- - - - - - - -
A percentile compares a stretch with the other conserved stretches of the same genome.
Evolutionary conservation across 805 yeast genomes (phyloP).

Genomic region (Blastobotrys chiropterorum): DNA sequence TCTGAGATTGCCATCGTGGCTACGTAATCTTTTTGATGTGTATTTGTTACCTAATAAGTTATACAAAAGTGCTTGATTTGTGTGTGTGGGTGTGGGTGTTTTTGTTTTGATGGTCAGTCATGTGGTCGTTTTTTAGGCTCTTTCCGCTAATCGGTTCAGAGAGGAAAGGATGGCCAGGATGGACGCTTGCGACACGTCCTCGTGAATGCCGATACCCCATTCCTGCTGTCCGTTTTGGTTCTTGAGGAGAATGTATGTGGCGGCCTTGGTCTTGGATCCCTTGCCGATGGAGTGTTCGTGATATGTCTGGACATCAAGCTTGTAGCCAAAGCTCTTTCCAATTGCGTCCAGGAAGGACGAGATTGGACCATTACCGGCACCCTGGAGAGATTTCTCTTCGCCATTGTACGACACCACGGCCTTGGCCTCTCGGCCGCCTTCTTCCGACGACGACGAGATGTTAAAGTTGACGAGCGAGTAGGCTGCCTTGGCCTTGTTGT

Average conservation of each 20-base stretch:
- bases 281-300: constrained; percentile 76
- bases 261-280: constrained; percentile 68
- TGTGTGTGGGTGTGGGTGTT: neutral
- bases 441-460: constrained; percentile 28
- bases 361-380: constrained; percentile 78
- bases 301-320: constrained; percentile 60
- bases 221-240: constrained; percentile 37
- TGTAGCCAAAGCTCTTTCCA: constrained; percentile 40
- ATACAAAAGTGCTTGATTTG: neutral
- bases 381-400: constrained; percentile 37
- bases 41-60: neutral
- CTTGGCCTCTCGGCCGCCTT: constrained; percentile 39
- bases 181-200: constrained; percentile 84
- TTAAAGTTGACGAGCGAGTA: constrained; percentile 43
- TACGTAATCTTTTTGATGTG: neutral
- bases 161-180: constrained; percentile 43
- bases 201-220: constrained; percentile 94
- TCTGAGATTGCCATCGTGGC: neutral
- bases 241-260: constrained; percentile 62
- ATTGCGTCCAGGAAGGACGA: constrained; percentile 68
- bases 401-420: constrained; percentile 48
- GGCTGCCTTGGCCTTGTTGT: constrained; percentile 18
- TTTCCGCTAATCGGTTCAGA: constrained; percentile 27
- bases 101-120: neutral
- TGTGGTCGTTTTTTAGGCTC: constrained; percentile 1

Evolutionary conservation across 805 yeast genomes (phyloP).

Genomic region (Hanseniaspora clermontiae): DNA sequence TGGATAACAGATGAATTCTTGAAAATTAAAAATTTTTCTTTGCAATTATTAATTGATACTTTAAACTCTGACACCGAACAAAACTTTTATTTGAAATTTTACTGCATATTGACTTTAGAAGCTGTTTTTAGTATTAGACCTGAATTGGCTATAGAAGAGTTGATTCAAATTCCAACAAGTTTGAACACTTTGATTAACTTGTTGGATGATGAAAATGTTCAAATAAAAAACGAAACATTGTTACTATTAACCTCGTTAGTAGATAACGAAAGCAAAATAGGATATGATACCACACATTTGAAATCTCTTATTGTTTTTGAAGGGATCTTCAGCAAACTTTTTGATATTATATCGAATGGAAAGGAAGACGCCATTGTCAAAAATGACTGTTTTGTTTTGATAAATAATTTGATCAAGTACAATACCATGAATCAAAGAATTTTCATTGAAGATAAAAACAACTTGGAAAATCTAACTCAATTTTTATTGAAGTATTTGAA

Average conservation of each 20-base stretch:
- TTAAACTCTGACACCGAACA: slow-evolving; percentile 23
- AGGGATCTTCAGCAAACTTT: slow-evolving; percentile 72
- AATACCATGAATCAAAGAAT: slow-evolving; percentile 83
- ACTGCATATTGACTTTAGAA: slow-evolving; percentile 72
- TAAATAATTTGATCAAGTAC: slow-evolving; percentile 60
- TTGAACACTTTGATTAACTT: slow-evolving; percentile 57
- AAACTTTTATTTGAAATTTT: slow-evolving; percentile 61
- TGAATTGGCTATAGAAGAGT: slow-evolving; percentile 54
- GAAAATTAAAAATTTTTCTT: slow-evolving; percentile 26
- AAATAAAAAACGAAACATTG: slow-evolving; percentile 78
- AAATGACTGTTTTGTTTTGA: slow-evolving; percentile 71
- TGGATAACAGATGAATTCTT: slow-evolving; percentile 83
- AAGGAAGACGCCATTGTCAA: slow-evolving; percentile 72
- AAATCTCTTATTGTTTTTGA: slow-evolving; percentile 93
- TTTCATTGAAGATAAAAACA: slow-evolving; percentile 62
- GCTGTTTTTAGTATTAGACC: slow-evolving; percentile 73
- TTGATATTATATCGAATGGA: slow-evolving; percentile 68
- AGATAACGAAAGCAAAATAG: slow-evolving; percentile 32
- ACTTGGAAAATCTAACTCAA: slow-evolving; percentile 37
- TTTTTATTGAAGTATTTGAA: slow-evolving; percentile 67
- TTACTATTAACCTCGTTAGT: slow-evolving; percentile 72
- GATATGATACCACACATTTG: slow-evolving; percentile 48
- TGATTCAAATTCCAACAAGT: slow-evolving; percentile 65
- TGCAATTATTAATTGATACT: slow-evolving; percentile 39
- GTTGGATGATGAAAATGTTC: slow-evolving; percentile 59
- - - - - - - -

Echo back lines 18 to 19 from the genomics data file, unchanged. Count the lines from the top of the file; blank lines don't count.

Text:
- TTAAAGTTGACGAGCGAGTA: constrained; percentile 43
- TACGTAATCTTTTTGATGTG: neutral